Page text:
When Bad Science Meets Bad Law

When Bad Science Meets Bad Law

R. Albert Mohler, Jr.
September 4, 2007

Last Thursday an Iowa district court judge struck down the state’s law limiting marriage to a union of a man and a woman. Judge Robert Hanson of Polk County, Iowa, ruled that the Iowa law is unconstitutional because it denies homosexual persons the right to marry and enjoy the legal rights and protections granted through marriage.

As CNN summarizes:

The 63-page ruling, written by Judge Robert Hanson states: “Couples, such as plaintiffs, who are otherwise qualified to marry one another may not be denied licenses to marry or certificates of marriage or in any other way prevented from entering into a civil marriage pursuant to Iowa Code Chapter 595 by reason of the fact that both persons compromising [sic] such a couple are of the same sex.”

The law describing marriage as between a man and a woman, “constitutes the most intrusive means by the state to regulate marriage. This statute is an absolute prohibition on the ability of gay and lesbian individuals to marry a person of their choosing,” Hanson wrote.

Judge Hanson’s decision is a demonstration of judicial audacity in the extreme. His decision includes much that is now recognizable from similar decisions handed down elsewhere (especially Massachusetts) but goes beyond similar decisions in at least one crucial aspect.

The Iowa judge limited all evidence in the trial to what he characterized as the findings of empirical science. Thus, the court disregarded as irrelevant all testimony that was not based in what this judge ruled to be empirical, scientific, or technical research.

For example, the court refused to accept the testimony of Dr. Allan Carlson of the Howard Center for Family, Religion, & Society. As Judge Hanson wrote in his decision, Dr. Carlson, though holding impressive academic credentials, was disqualified because he is an historian of family life rather than a social scientist. Since Dr. Carlson is not a social scientist, the judge reasoned, he lacks the “scientific, technical, or specialized knowledge” to advise whether (heterosexual) marriage is important for the nurture of children.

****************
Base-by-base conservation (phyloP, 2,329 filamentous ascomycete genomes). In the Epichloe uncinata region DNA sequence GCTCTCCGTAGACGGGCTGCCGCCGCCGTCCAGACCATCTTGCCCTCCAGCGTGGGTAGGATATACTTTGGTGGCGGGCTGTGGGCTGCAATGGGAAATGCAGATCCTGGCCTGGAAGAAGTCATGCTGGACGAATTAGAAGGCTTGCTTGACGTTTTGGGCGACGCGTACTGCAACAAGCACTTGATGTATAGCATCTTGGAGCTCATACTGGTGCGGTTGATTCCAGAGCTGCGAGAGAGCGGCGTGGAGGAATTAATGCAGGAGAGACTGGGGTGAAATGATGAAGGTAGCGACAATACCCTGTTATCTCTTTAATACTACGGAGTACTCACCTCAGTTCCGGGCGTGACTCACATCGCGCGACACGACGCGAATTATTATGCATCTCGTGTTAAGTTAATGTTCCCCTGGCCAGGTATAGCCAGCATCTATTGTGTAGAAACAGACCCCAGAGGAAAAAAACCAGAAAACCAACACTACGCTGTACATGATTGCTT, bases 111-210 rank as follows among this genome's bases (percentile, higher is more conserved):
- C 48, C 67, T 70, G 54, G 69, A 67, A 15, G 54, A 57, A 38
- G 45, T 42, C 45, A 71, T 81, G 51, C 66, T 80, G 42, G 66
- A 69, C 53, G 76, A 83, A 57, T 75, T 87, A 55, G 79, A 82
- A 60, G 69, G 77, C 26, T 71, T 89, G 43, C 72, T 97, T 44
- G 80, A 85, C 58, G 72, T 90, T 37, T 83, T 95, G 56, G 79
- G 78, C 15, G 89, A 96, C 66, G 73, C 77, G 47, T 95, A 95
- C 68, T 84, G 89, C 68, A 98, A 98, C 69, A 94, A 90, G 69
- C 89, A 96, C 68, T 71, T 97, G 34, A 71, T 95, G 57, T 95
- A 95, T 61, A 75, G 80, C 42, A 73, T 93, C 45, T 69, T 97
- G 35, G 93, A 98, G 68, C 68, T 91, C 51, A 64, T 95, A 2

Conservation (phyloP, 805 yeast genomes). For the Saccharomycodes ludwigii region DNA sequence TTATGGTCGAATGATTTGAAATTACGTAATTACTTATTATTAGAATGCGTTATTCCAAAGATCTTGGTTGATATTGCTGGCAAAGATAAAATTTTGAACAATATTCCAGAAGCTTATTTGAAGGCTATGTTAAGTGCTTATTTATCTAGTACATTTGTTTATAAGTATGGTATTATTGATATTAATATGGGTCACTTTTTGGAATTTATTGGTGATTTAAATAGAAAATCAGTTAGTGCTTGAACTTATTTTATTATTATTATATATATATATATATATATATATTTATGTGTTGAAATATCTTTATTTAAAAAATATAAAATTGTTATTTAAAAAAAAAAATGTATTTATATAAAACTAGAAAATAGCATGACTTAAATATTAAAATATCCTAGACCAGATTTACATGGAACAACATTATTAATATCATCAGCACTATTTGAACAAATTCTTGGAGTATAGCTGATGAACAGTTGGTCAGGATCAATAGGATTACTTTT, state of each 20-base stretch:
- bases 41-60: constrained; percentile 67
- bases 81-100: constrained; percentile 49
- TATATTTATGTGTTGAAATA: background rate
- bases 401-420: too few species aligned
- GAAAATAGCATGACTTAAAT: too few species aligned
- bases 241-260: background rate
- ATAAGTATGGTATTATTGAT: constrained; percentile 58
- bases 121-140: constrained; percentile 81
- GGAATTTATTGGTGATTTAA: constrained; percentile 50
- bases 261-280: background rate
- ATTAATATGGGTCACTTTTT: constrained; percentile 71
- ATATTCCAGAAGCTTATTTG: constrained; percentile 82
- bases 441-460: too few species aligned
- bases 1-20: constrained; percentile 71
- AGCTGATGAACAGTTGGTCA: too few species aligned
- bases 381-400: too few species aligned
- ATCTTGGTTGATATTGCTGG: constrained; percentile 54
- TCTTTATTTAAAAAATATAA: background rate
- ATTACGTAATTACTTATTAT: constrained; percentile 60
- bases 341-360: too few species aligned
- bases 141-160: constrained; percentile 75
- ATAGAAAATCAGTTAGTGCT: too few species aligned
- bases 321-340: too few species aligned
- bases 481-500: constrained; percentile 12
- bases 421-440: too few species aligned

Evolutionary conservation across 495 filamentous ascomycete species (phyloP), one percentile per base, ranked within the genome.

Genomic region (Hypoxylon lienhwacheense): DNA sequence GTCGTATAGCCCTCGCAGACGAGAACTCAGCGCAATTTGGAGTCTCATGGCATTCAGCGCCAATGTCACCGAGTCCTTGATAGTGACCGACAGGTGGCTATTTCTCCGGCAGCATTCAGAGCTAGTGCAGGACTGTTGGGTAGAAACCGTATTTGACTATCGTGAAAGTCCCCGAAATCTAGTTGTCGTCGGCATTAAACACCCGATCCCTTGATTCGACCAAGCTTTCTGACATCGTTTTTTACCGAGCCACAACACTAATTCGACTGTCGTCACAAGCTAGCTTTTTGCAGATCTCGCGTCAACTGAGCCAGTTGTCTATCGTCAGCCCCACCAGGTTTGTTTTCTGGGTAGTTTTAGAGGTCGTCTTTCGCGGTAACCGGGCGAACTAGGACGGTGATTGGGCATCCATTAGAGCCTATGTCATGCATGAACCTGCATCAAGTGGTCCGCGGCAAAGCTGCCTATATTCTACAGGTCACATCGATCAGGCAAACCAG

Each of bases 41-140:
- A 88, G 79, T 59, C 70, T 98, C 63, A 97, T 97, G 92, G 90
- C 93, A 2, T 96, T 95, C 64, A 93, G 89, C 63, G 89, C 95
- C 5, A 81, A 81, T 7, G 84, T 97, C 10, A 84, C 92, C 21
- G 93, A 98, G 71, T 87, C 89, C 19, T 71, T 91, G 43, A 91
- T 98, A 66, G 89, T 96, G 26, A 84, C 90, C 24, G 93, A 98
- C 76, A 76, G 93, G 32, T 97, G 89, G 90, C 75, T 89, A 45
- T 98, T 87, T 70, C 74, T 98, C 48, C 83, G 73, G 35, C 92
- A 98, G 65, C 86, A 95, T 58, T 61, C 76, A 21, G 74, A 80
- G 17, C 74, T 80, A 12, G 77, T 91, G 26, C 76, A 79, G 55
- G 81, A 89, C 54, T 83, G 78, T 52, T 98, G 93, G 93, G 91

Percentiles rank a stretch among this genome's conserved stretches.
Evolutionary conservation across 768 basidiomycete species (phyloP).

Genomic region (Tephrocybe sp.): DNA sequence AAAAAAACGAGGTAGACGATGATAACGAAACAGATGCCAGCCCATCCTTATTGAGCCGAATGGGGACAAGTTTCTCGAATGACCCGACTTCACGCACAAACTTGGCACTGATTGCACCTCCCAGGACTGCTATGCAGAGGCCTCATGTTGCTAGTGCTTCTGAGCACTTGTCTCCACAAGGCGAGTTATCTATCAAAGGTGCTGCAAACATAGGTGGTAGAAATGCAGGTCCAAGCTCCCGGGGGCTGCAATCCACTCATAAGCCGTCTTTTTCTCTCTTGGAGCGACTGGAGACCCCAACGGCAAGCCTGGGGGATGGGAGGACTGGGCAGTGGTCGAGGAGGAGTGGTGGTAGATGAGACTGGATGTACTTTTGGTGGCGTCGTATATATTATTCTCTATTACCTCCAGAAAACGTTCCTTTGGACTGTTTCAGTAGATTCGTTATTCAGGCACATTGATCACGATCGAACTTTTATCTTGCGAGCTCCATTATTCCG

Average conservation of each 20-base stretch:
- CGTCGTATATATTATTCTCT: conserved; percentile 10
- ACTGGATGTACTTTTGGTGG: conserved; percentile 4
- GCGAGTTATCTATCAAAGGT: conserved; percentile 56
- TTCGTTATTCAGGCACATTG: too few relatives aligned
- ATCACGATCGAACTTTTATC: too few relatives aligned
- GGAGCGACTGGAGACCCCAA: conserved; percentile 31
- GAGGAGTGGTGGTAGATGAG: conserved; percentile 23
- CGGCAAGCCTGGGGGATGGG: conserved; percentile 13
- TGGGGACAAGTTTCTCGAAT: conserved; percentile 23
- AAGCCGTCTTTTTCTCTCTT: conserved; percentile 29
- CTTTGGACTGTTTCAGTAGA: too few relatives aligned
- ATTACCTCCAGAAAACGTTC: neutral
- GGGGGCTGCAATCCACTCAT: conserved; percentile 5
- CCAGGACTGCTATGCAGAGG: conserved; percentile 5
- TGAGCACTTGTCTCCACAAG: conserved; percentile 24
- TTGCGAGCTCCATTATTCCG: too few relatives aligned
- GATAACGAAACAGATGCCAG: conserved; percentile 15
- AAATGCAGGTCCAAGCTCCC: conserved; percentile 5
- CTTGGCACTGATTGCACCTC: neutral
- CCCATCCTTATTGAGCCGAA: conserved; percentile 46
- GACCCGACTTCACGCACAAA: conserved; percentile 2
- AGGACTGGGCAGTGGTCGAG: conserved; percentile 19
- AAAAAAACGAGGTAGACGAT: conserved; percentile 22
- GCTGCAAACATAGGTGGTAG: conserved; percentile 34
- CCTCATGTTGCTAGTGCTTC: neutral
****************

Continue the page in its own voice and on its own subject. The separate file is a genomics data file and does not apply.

The result of all this is not only a victory for homosexual activists, but for the worldview of scientism. Homosexual rights activists celebrated Judge Hanson’s decision as giving them a sweeping victory that exceeded their expectations.  But the ideology of scientism won an even greater victory — all other data and points of view were excluded from consideration.

Add to this the fact that the “science” in this case is social science, a field commonly more driven by ideology than empirical research. There is a big difference between the scientific finding of the atomic weight of the cesium atom and the “findings” of social science. This is even more true when speaking of human sexuality. The twisted legacy and corrupted research of Dr. Alfred Kinsey should serve as ample warning. Yet the “findings” of Kinsey, now known to be based on nothing close to a representative population, are still trumpeted as “facts.” The same is true for the research of persons such as the late anthropologist Margaret Mead. Her research was shown to be fallacious, but her “findings” are accepted as facts.

The clearest example of this kind of intellectual fault is found in Judge Hanson’s decision as finding number 57:

Homosexuality is a normal expression of human sexuality.  Although homosexuality once was classified as a mental disorder or abnormality, empirical research since the 1950’s consistently has failed to provide an empirical  or scientific basis for this view, which has been renounced by professionals in multiple disciplines.

Judge Hanson simply excluded any evidence that would have countered this claim.  Furthermore, he never even acknowledged that the decision of the American Psychiatric Association that removed homosexuality from its official list of disorders came in the 1970s, not in the 1950s, and was the result of what all parties concede was an explicitly political action — a decision driven not by science but by political pressure.

Judge Hanson stayed the impact of his own decision pending appeal, but not before at least one homosexual couple was married in the state.

More than anything else, Judge Hanson’s decision is both tragic and noteworthy because of its purported reliance upon science and empirical findings.  Science can tell us many things, but not the most important things — including questions of meaning and morality.  Judge Hanson’s methodology excludes principle in favor of data points drawn from ideological science.  As such, it sets a dangerous precedent for matters that go far beyond sexuality and marriage.

“Finding” number 57 is but one example of where this leads.  When bad law collides with bad science, expect a disaster in the making.

R. Albert Mohler, Jr.

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